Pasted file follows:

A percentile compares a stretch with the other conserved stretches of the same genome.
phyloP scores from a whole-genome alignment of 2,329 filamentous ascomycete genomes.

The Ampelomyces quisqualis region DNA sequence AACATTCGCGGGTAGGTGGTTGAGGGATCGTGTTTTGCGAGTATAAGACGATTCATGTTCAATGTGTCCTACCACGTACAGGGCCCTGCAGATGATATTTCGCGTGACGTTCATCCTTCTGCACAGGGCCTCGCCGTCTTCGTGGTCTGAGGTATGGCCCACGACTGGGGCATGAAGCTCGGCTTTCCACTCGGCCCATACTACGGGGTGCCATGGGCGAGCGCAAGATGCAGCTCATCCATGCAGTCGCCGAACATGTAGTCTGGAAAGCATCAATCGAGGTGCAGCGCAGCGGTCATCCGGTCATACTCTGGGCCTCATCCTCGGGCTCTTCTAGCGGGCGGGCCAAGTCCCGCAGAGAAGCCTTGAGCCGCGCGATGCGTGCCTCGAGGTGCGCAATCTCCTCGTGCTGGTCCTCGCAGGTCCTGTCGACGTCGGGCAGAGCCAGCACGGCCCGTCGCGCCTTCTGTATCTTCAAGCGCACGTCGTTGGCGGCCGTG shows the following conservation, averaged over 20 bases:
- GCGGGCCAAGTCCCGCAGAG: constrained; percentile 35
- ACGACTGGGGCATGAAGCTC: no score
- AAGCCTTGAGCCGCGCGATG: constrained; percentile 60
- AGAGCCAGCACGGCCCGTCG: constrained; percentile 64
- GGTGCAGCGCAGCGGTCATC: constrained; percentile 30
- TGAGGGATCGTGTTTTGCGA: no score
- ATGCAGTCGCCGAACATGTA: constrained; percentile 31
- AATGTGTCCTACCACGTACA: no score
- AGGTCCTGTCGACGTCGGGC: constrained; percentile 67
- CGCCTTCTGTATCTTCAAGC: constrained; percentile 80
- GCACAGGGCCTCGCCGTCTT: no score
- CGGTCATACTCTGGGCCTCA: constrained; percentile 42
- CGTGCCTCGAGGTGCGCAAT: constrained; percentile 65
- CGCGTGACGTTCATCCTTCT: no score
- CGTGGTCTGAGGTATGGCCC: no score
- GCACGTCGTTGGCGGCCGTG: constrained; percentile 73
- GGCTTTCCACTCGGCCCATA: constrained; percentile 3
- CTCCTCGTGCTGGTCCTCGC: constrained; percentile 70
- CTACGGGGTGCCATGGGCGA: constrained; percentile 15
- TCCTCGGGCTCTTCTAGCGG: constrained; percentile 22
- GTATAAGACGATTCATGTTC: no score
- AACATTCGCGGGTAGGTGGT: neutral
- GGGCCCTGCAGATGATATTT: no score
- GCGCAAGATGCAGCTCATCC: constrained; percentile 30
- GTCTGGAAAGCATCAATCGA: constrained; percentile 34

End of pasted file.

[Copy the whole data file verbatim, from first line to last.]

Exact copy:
A percentile compares a stretch with the other conserved stretches of the same genome.
phyloP scores from a whole-genome alignment of 2,329 filamentous ascomycete genomes.

The Ampelomyces quisqualis region DNA sequence AACATTCGCGGGTAGGTGGTTGAGGGATCGTGTTTTGCGAGTATAAGACGATTCATGTTCAATGTGTCCTACCACGTACAGGGCCCTGCAGATGATATTTCGCGTGACGTTCATCCTTCTGCACAGGGCCTCGCCGTCTTCGTGGTCTGAGGTATGGCCCACGACTGGGGCATGAAGCTCGGCTTTCCACTCGGCCCATACTACGGGGTGCCATGGGCGAGCGCAAGATGCAGCTCATCCATGCAGTCGCCGAACATGTAGTCTGGAAAGCATCAATCGAGGTGCAGCGCAGCGGTCATCCGGTCATACTCTGGGCCTCATCCTCGGGCTCTTCTAGCGGGCGGGCCAAGTCCCGCAGAGAAGCCTTGAGCCGCGCGATGCGTGCCTCGAGGTGCGCAATCTCCTCGTGCTGGTCCTCGCAGGTCCTGTCGACGTCGGGCAGAGCCAGCACGGCCCGTCGCGCCTTCTGTATCTTCAAGCGCACGTCGTTGGCGGCCGTG shows the following conservation, averaged over 20 bases:
- GCGGGCCAAGTCCCGCAGAG: constrained; percentile 35
- ACGACTGGGGCATGAAGCTC: no score
- AAGCCTTGAGCCGCGCGATG: constrained; percentile 60
- AGAGCCAGCACGGCCCGTCG: constrained; percentile 64
- GGTGCAGCGCAGCGGTCATC: constrained; percentile 30
- TGAGGGATCGTGTTTTGCGA: no score
- ATGCAGTCGCCGAACATGTA: constrained; percentile 31
- AATGTGTCCTACCACGTACA: no score
- AGGTCCTGTCGACGTCGGGC: constrained; percentile 67
- CGCCTTCTGTATCTTCAAGC: constrained; percentile 80
- GCACAGGGCCTCGCCGTCTT: no score
- CGGTCATACTCTGGGCCTCA: constrained; percentile 42
- CGTGCCTCGAGGTGCGCAAT: constrained; percentile 65
- CGCGTGACGTTCATCCTTCT: no score
- CGTGGTCTGAGGTATGGCCC: no score
- GCACGTCGTTGGCGGCCGTG: constrained; percentile 73
- GGCTTTCCACTCGGCCCATA: constrained; percentile 3
- CTCCTCGTGCTGGTCCTCGC: constrained; percentile 70
- CTACGGGGTGCCATGGGCGA: constrained; percentile 15
- TCCTCGGGCTCTTCTAGCGG: constrained; percentile 22
- GTATAAGACGATTCATGTTC: no score
- AACATTCGCGGGTAGGTGGT: neutral
- GGGCCCTGCAGATGATATTT: no score
- GCGCAAGATGCAGCTCATCC: constrained; percentile 30
- GTCTGGAAAGCATCAATCGA: constrained; percentile 34